Spark joy: What libraries, thrift stores and Marie Kondo are saying about your stuff
New Brunswickers tidying up fuel boom in donations
Elaine Shannon doesn't need a Marie Kondo hashtag on Instagram to help inspire a tidy home.
With two kids who just moved out and an 18-year-old son who's never home, she and her husband, Jaime, decided a four-storey house with three bathrooms was too much.
So they decided to downsize and prepare for the next chapter in their life.
"I said 'OK we're going to start living with less,'" said Shannon, who has also been a professional organizer for more than a decade.
"I'm very much a minimalist. My husband just kind of follows along and hopes that I don't sell or get rid of everything he loves."
The Rothesay woman has spent the last several months donating her belongings online for others to enjoy. This includes furniture, old books and her art collection.
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Although the 53-year-old has always identified as an organizer, Shannon has learned a thing or two from renowned tidying expert and Netflix superstar, Marie Kondo.
Kondo has become a craze because of her series Tidying up with Marie Kondo, where she instructs people around the world in how to declutter their homes.
Her tactic — also known as the KonMari Method — is clear:
Get rid of anything that doesn't spark joy.
"The whole process of letting go has given me this gift of seeing our things can bring great joy to other people," Shannon said.
People will joke, kind of like, Say Yes to the Dress, but they'll be like, 'Does this give you joy?-Stephanie Wagner, Hospice Boutique Fredericton
Meanwhile, thrift stores and public libraries across the province have noticed an influx in donations since the television series started.
"It's just a constant turnover," said Stephanie Wagner, store manager at Hospice Boutique Fredericton.
Follow your intuition
Inside her store, Wagner has seen everything from wedding gifts to Christmas presents that still carry tags.
Book donations are also up.
Donors used to bring in about five or six books at any given time.
"Lately, we've been getting boxes with 60 books in each box with four or five boxes, so quite an influx," Wagner said.
"One of our shelves in the backroom has so many books that it actually collapsed."
Her customers use the KonMari Method while they shop.
"People will joke, kind of like, Say Yes to the Dress, but they'll be like, 'Does this give you joy?'" she said. "If it does then they'll buy it. If not, maybe next time around."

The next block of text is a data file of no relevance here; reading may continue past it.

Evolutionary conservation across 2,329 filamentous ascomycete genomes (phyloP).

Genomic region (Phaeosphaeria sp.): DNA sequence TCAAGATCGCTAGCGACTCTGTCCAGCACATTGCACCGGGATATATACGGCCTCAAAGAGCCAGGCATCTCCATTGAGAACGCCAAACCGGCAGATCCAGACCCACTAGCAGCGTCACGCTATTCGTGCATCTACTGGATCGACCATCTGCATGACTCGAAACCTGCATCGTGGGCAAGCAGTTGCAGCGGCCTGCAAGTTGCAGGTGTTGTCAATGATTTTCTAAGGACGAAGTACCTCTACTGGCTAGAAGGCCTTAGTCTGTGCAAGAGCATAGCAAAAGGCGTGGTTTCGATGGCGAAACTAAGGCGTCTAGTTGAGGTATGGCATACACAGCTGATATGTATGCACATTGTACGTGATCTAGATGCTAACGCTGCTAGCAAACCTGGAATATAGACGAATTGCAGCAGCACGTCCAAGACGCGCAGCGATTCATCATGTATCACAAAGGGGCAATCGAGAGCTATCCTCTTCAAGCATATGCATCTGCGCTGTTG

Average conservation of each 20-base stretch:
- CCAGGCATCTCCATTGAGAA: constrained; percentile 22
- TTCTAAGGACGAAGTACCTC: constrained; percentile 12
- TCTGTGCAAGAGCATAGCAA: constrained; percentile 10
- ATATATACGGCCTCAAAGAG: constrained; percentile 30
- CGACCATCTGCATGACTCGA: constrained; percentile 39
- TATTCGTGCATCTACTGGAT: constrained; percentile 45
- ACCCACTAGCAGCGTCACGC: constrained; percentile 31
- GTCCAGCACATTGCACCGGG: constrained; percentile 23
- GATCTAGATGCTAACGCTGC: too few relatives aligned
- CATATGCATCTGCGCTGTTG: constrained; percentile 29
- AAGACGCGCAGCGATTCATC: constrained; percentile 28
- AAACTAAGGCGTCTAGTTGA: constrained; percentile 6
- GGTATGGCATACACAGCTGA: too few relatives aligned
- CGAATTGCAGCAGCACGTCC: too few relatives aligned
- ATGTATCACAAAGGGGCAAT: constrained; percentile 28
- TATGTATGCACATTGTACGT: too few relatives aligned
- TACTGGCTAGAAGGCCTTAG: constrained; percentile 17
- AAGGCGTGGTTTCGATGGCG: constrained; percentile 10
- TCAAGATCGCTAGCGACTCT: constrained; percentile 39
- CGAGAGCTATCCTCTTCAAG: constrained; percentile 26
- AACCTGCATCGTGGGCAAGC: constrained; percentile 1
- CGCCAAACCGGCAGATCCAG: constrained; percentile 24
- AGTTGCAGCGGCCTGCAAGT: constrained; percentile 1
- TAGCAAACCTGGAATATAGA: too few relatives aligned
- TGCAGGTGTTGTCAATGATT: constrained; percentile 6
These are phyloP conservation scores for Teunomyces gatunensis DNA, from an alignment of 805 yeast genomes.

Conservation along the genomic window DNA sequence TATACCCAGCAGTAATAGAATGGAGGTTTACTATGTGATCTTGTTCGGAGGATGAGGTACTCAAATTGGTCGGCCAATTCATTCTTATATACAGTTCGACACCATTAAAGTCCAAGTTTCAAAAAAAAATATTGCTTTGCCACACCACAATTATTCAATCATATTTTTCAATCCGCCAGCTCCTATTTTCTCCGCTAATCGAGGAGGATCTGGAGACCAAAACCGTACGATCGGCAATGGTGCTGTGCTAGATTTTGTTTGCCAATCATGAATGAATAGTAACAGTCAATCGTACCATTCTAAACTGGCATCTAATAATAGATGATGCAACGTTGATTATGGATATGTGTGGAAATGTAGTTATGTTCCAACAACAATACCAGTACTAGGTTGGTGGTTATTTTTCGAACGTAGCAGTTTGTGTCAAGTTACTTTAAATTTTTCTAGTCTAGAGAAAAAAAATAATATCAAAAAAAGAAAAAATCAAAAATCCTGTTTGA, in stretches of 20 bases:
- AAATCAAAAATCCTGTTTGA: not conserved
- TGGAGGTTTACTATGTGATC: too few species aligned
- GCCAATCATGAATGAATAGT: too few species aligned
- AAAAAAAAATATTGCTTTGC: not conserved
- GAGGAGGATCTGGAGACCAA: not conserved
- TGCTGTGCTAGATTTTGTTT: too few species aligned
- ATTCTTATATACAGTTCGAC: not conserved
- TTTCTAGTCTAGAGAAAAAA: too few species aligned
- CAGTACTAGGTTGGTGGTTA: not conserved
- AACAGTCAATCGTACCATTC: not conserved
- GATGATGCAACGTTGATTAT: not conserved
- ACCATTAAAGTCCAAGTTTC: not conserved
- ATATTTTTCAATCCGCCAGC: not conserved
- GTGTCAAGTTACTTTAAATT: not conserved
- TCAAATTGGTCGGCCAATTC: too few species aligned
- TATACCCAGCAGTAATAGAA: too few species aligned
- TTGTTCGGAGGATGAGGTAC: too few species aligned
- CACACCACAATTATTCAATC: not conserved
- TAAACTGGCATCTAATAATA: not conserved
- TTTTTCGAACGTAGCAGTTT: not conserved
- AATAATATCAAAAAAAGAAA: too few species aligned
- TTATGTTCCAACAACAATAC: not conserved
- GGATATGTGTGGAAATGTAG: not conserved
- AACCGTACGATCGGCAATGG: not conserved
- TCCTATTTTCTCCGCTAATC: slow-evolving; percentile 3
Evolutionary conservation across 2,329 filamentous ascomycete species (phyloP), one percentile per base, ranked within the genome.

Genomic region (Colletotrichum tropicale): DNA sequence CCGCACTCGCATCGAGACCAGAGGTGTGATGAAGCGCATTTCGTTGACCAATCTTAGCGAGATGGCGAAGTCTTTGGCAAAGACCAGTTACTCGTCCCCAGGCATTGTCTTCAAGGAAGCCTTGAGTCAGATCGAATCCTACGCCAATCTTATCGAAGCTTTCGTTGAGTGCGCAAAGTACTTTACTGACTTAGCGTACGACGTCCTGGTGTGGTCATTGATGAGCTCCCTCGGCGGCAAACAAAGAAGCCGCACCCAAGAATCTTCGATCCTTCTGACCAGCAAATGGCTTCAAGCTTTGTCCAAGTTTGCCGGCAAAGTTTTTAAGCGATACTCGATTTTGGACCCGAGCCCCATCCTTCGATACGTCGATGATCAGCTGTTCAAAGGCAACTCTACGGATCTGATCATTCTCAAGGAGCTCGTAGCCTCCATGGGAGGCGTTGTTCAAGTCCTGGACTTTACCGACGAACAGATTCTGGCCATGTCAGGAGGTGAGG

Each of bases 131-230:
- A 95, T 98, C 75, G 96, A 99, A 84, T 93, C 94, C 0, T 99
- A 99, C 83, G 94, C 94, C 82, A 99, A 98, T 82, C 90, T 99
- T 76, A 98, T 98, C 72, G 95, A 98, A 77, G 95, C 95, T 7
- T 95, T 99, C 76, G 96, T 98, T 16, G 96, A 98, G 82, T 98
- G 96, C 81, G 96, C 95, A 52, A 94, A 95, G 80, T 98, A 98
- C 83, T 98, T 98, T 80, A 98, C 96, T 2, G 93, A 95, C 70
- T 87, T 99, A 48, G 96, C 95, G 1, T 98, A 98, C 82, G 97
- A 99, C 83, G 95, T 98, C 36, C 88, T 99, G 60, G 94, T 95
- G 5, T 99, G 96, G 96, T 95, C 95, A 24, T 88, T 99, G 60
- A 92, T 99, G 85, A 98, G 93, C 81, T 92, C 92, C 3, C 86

Cherish the things you love
Shannon Shaban, store owner of Dayzee's Fashions Ltd. in Moncton, has noticed a huge boost in donations over the past two weeks.
"We kind of assumed it was the bad weather a few weeks ago, and a lot of women had time off to kind of clean their house out," she said.
"Then we realized it was the Netflix show that was getting everyone to clean out."
She has seen an assortment of items come through her doors, including dishes and a brand new crock pot. One women even dropped off three coffee makers.
Shaban has also noticed a jump in unworn clothing from Sears before the company shut down.
"People kind of went nuts for 75 per cent off."
So many goods came in, the Moncton shop had to throw a sale.
Value Village has also reaped the benefits of the Marie Kondo trend.
"We're seeing an uptick of books and furniture being dropped off at our three New Brunswick stores," said Jen Guimond, store manager in Fredericton.
An 'unusual uptick'
But it's not just thrift stores that have noticed a rise in donations.
The Saint John Free Public Library has seen a "noticeable surge" in tax receipts handed out after book and DVD donations over the past few weeks.
"We were scratching our heads as to what's going on and why," said Daniel Teed, head of community library services at the Saint John Free Public Library.
"And somebody put two and two together."
Although the weeks after Christmas are often a busy time for donations, Teed called this flood of books an "unusual uptick."
It's not always about joy.- Daniel Teed, Saint John Free Public Library
"They're just coming in by the boatload."
People bring in fiction, gardening books, cookbooks, popular fiction and non-fiction.
"They read through and then they're done with it, and then say, 'I might as well give this to the library, so that as many people can enjoy this as possible,'" he said.
One of Kondo's techniques is to keep fewer than 30 books on her personal bookshelf. Teed said this has sparked a debate among authors and book lovers around the world.
"Books and other forms of art are not necessarily about sparking joy," he said. "They're to spark thinking, they are utilitarian, they help us to experience multiple perspectives and rethink things.
"It's not always about joy."
The donations, however, benefit the library by adding to its collection or to the offerings in its continuing book sale, which generates revenue.
"For us it's a good thing," he said. "Donations make an enormous part of our collection."